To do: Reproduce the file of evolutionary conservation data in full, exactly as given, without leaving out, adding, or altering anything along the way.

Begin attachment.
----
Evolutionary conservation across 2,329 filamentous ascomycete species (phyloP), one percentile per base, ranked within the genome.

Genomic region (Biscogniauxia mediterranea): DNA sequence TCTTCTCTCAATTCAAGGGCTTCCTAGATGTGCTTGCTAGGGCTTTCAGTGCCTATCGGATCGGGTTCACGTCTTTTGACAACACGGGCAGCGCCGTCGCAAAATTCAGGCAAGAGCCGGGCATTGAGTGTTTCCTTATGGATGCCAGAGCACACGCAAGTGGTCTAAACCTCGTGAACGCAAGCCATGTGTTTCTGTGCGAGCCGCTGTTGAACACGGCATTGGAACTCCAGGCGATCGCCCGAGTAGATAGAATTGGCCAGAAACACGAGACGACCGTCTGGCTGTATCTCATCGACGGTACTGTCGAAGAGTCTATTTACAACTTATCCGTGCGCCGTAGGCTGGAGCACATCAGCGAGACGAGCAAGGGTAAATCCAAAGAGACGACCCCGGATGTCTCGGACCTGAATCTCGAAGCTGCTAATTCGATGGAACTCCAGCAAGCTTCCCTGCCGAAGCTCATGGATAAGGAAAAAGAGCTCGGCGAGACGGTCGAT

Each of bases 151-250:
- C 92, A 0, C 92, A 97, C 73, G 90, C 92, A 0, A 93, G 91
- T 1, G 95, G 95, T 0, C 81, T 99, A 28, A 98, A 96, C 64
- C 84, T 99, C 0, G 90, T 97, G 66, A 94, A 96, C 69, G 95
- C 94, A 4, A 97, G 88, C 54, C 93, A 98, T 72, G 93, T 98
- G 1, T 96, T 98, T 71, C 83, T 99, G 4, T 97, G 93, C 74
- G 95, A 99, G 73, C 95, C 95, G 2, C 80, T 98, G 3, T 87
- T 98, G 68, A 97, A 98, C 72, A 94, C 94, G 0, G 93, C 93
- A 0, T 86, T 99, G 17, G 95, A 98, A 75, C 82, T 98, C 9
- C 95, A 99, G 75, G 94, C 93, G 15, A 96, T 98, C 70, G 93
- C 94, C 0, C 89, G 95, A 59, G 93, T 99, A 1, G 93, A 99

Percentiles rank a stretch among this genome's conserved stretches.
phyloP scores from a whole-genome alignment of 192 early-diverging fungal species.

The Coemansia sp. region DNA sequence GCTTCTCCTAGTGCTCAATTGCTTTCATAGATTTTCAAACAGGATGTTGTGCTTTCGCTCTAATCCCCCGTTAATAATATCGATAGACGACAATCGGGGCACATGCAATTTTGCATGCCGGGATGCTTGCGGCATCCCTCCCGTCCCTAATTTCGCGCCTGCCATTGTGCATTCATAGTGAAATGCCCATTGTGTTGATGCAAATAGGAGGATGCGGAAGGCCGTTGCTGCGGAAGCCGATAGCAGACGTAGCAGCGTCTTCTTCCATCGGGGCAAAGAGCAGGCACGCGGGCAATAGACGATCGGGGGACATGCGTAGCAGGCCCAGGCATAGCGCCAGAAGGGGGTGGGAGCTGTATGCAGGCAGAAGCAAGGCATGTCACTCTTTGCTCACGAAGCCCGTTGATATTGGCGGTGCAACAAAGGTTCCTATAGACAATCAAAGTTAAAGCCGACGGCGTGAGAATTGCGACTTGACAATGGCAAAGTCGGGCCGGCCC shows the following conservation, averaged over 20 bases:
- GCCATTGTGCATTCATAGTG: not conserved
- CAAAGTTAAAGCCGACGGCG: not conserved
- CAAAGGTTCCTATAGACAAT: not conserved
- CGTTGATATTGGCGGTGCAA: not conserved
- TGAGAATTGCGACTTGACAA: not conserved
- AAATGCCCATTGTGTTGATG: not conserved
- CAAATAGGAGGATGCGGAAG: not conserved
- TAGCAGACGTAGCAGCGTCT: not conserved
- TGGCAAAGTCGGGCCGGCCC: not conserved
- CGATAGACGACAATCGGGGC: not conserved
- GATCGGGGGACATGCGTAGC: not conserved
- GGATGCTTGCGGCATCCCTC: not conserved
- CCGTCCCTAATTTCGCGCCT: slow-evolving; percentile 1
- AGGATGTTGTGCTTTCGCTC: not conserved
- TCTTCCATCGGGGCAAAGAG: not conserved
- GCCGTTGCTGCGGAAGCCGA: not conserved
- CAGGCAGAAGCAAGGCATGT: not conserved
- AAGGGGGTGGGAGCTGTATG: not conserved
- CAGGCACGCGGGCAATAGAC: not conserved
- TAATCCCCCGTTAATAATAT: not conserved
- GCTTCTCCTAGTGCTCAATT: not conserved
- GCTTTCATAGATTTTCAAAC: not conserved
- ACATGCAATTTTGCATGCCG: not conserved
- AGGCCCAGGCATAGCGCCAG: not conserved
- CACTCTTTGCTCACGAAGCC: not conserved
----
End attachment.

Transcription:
Evolutionary conservation across 2,329 filamentous ascomycete species (phyloP), one percentile per base, ranked within the genome.

Genomic region (Biscogniauxia mediterranea): DNA sequence TCTTCTCTCAATTCAAGGGCTTCCTAGATGTGCTTGCTAGGGCTTTCAGTGCCTATCGGATCGGGTTCACGTCTTTTGACAACACGGGCAGCGCCGTCGCAAAATTCAGGCAAGAGCCGGGCATTGAGTGTTTCCTTATGGATGCCAGAGCACACGCAAGTGGTCTAAACCTCGTGAACGCAAGCCATGTGTTTCTGTGCGAGCCGCTGTTGAACACGGCATTGGAACTCCAGGCGATCGCCCGAGTAGATAGAATTGGCCAGAAACACGAGACGACCGTCTGGCTGTATCTCATCGACGGTACTGTCGAAGAGTCTATTTACAACTTATCCGTGCGCCGTAGGCTGGAGCACATCAGCGAGACGAGCAAGGGTAAATCCAAAGAGACGACCCCGGATGTCTCGGACCTGAATCTCGAAGCTGCTAATTCGATGGAACTCCAGCAAGCTTCCCTGCCGAAGCTCATGGATAAGGAAAAAGAGCTCGGCGAGACGGTCGAT

Each of bases 151-250:
- C 92, A 0, C 92, A 97, C 73, G 90, C 92, A 0, A 93, G 91
- T 1, G 95, G 95, T 0, C 81, T 99, A 28, A 98, A 96, C 64
- C 84, T 99, C 0, G 90, T 97, G 66, A 94, A 96, C 69, G 95
- C 94, A 4, A 97, G 88, C 54, C 93, A 98, T 72, G 93, T 98
- G 1, T 96, T 98, T 71, C 83, T 99, G 4, T 97, G 93, C 74
- G 95, A 99, G 73, C 95, C 95, G 2, C 80, T 98, G 3, T 87
- T 98, G 68, A 97, A 98, C 72, A 94, C 94, G 0, G 93, C 93
- A 0, T 86, T 99, G 17, G 95, A 98, A 75, C 82, T 98, C 9
- C 95, A 99, G 75, G 94, C 93, G 15, A 96, T 98, C 70, G 93
- C 94, C 0, C 89, G 95, A 59, G 93, T 99, A 1, G 93, A 99

Percentiles rank a stretch among this genome's conserved stretches.
phyloP scores from a whole-genome alignment of 192 early-diverging fungal species.

The Coemansia sp. region DNA sequence GCTTCTCCTAGTGCTCAATTGCTTTCATAGATTTTCAAACAGGATGTTGTGCTTTCGCTCTAATCCCCCGTTAATAATATCGATAGACGACAATCGGGGCACATGCAATTTTGCATGCCGGGATGCTTGCGGCATCCCTCCCGTCCCTAATTTCGCGCCTGCCATTGTGCATTCATAGTGAAATGCCCATTGTGTTGATGCAAATAGGAGGATGCGGAAGGCCGTTGCTGCGGAAGCCGATAGCAGACGTAGCAGCGTCTTCTTCCATCGGGGCAAAGAGCAGGCACGCGGGCAATAGACGATCGGGGGACATGCGTAGCAGGCCCAGGCATAGCGCCAGAAGGGGGTGGGAGCTGTATGCAGGCAGAAGCAAGGCATGTCACTCTTTGCTCACGAAGCCCGTTGATATTGGCGGTGCAACAAAGGTTCCTATAGACAATCAAAGTTAAAGCCGACGGCGTGAGAATTGCGACTTGACAATGGCAAAGTCGGGCCGGCCC shows the following conservation, averaged over 20 bases:
- GCCATTGTGCATTCATAGTG: not conserved
- CAAAGTTAAAGCCGACGGCG: not conserved
- CAAAGGTTCCTATAGACAAT: not conserved
- CGTTGATATTGGCGGTGCAA: not conserved
- TGAGAATTGCGACTTGACAA: not conserved
- AAATGCCCATTGTGTTGATG: not conserved
- CAAATAGGAGGATGCGGAAG: not conserved
- TAGCAGACGTAGCAGCGTCT: not conserved
- TGGCAAAGTCGGGCCGGCCC: not conserved
- CGATAGACGACAATCGGGGC: not conserved
- GATCGGGGGACATGCGTAGC: not conserved
- GGATGCTTGCGGCATCCCTC: not conserved
- CCGTCCCTAATTTCGCGCCT: slow-evolving; percentile 1
- AGGATGTTGTGCTTTCGCTC: not conserved
- TCTTCCATCGGGGCAAAGAG: not conserved
- GCCGTTGCTGCGGAAGCCGA: not conserved
- CAGGCAGAAGCAAGGCATGT: not conserved
- AAGGGGGTGGGAGCTGTATG: not conserved
- CAGGCACGCGGGCAATAGAC: not conserved
- TAATCCCCCGTTAATAATAT: not conserved
- GCTTCTCCTAGTGCTCAATT: not conserved
- GCTTTCATAGATTTTCAAAC: not conserved
- ACATGCAATTTTGCATGCCG: not conserved
- AGGCCCAGGCATAGCGCCAG: not conserved
- CACTCTTTGCTCACGAAGCC: not conserved